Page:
If A Man Can’t Lie, How Can He Speak?

Let’s talk short stories.  I know some folks who think they’re a waste of time.  Give me a full-length novel or nothing! they say.  Others who may not have time in their busy lives to read books enjoy a good short story.  I’m somewhere in between.  I like them enough and have been known to buy collections of them from time to time but I do admit that the ones that blow me away are few and far between.  The ones that knock me on my ass, though, make it worth it.  Here are a few of my all-time favorites:

5. Rita Hayworth And The Shawshank Redemption by Stephen King – yes, it later became the basis for one of the top 5 movies of all time, “The Shawshank Redemption” and yes, technically, it’s a novella, which is slightly longer in length than a short story (but still too short to be a novel; I know, who makes these rules?) but the story is too good for it not to make this list.  And by good, I mean moving, haunting, rich in character development and a stunningly elegant plot.  For a master of horror, King sure does know his way around a drama.

4. The Invitation by Barb Johnson – I read this story in the collection entitled More Of This World And Maybe Another.  Every story in it is set in New Orleans (pre-Katrina) and all are worth reading.  What sets The Invitation apart is its impeccable timing.  Johnson balances heavy themes such as poverty, infidelity and redemption with its relatively light plot that revolves around a couple’s anniversary party seamlessly.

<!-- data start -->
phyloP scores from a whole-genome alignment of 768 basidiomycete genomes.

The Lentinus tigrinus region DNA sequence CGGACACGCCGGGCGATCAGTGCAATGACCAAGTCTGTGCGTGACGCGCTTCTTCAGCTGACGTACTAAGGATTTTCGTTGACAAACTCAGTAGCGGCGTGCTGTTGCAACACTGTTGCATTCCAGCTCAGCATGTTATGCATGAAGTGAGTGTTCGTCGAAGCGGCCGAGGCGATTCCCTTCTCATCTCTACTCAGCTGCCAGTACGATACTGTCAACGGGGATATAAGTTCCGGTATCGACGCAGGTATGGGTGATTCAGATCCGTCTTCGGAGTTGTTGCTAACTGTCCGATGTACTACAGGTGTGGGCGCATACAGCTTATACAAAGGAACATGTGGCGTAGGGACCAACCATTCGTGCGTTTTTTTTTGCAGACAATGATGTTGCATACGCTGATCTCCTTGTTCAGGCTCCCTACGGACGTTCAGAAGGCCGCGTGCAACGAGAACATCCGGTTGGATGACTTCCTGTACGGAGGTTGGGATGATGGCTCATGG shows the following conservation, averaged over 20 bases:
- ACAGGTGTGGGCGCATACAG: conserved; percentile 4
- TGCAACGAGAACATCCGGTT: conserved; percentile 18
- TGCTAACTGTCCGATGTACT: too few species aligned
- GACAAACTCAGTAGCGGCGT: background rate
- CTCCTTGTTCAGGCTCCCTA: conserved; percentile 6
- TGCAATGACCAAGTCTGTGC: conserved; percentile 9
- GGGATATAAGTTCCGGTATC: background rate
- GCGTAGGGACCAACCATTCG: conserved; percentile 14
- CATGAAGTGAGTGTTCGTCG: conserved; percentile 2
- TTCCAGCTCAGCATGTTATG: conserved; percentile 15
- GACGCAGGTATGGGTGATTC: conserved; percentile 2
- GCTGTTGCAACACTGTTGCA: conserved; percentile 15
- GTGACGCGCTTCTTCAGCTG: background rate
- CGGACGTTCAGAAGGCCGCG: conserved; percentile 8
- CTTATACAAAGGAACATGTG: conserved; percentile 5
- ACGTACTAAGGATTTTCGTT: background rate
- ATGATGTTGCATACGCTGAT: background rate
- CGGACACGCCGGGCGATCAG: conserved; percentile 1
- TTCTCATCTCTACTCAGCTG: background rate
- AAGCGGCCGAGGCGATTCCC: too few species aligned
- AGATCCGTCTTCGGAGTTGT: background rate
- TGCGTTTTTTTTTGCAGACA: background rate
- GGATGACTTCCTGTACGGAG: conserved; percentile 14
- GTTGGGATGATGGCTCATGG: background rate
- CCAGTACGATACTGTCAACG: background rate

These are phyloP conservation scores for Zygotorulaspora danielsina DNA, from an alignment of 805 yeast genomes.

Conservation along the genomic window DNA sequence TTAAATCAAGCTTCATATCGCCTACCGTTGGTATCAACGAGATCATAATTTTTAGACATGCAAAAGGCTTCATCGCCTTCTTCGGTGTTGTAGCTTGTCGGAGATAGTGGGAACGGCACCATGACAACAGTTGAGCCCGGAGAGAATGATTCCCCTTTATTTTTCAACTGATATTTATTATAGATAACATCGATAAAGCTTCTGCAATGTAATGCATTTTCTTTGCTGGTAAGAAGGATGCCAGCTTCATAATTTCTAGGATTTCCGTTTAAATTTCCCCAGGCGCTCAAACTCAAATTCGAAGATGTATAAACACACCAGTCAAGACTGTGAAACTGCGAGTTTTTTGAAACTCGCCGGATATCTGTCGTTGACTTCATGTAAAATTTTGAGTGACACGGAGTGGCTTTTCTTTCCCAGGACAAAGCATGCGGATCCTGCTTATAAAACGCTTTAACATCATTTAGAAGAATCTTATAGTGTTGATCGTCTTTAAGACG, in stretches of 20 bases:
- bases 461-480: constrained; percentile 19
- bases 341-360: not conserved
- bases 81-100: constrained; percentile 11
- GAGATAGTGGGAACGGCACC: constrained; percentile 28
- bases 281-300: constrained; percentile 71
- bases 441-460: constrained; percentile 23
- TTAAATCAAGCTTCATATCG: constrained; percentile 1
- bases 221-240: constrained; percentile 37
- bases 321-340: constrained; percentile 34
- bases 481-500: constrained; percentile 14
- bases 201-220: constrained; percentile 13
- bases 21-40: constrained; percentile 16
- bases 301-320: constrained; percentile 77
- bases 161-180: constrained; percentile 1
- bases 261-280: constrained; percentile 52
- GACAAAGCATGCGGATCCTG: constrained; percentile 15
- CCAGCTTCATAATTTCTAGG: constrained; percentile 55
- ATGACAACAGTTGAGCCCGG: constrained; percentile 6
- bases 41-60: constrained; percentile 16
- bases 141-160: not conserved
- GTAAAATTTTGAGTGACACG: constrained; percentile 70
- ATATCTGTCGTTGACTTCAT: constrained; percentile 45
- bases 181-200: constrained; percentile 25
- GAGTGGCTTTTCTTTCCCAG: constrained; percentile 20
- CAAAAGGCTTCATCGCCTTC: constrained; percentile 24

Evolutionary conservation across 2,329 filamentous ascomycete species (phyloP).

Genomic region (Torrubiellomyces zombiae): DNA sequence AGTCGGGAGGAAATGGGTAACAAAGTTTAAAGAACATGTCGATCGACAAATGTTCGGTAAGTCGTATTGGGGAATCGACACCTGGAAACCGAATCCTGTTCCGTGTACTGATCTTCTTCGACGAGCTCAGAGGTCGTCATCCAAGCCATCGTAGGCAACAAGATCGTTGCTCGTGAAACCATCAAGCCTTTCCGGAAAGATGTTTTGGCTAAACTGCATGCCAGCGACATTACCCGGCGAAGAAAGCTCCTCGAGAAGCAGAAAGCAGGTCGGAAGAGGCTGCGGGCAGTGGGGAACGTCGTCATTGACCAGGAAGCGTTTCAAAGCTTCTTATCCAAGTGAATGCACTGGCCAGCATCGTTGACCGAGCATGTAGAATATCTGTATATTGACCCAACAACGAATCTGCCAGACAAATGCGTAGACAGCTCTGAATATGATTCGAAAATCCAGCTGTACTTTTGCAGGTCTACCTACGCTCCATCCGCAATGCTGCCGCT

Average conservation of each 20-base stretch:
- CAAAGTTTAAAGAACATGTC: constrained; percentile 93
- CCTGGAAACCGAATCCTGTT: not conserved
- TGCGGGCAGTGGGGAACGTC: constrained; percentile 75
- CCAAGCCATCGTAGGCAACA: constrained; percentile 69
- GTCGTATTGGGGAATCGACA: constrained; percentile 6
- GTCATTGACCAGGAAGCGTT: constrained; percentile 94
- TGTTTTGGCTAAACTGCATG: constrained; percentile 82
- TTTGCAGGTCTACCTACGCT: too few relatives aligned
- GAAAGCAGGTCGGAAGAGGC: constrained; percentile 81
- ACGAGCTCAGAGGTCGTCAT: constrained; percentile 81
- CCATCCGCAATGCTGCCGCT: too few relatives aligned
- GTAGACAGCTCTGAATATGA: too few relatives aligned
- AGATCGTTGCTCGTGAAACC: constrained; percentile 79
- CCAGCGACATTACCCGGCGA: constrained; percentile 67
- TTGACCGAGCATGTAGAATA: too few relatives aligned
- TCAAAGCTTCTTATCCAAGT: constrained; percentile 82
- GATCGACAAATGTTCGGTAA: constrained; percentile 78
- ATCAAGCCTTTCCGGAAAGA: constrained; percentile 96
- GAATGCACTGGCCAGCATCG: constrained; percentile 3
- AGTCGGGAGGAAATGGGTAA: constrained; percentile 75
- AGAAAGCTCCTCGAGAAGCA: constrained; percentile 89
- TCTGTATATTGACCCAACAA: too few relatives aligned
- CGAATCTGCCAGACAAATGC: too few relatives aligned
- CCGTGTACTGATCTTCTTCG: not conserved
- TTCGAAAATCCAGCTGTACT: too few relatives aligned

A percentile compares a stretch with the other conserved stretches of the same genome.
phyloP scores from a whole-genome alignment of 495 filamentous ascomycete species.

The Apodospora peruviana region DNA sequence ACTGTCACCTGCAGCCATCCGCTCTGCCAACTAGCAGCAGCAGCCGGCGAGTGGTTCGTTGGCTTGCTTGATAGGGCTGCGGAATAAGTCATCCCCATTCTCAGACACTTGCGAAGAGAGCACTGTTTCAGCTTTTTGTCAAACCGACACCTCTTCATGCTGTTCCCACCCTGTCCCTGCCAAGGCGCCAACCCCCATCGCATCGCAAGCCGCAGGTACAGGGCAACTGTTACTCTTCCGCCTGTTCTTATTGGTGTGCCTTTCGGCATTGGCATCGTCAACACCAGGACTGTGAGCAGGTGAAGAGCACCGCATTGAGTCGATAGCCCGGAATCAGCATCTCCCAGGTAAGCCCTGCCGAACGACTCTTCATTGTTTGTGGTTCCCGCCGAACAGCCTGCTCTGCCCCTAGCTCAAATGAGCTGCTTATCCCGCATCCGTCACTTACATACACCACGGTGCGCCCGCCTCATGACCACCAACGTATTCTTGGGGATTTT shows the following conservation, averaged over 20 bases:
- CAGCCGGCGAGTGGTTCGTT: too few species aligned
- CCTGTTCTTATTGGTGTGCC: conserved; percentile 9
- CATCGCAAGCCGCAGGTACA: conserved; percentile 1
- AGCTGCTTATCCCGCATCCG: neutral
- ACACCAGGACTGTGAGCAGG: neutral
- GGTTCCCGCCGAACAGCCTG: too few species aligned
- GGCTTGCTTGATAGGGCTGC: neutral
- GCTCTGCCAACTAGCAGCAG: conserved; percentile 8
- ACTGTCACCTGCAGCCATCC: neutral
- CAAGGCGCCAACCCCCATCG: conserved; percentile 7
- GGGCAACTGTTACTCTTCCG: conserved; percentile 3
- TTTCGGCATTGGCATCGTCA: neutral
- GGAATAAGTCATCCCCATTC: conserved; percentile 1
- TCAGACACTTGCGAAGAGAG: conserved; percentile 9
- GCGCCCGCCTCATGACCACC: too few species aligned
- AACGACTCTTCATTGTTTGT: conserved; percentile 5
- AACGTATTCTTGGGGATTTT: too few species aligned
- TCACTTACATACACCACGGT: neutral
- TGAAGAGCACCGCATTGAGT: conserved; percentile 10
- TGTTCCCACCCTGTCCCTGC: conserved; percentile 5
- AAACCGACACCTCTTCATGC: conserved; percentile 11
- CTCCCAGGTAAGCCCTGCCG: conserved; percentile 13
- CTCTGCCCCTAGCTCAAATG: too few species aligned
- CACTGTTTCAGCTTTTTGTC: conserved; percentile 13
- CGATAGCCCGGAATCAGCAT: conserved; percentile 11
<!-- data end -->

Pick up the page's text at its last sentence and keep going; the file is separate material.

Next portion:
3. Jesus Christ’s Half-Brother Is Alive And Well On The Spokane Indian Reservation by Sherman Alexie – This oddly titled story is one of 22 exceptional stories in the published collection called The Lone Ranger And Tonto Fistfight In Heaven.  Its stream-of-consciousness style immerses you into the story completely, pulling you so far in, you feel like you’re living it.

2. Distances by Sherman Alexie – Another of Alexie’s outstanding stories, Distances is a beautifully mournful story about loss and remorse and the way they shape who we are.

1. The Yellow Wallpaper by Charlotte Perkins Gilman – Probably my favorite short story ever, The Yellow Wallpaper tells the tale of a young woman spiraling downward in neurotic delusions.  Told in such an original and entirely consuming way, you’ll feel unhinged before it’s over.



7 thoughts on “If A Man Can’t Lie, How Can He Speak?

  1. I’m reading a collection by Jhumpa Lahiri — Unaccustomed Earth. She’s one of the best these days. Interpreter of Maladies was also amazing. Raymond Carver wrote a couple of great short story collections, What We Talk About When We Talk About Love, and Will You Please Be Quiet Please. One of my all time favorites (showing my old hippie roots here) is Richard Brautigan’s Revenge of the Lawn. The title story still cracks me up.

    • Never heard of Revenge of the Lawn (showing my age, too, I guess) but I can’t resist a title like that!

      Unaccustomed Earth is another great title. I will definitely check those out. I just read a collection called Crimes In Southern Indiana and it was lackluster for me. Too heavy-handed. Baby & Other Stories by Paula Bomer is worth reading.
      🙂 Nikki

    • Wow… just checked out Private Hercules on Amazon and it sounds so intriguing! Congrats on being published!! And thanks for mentioning it, I just added it to my wish list!

      I’ve read a few of Hemingway’s novels but none of his short stories. Are they as dark and tragic as his books? A Farewell To Arms crushed me.

      Thanks for stopping by!

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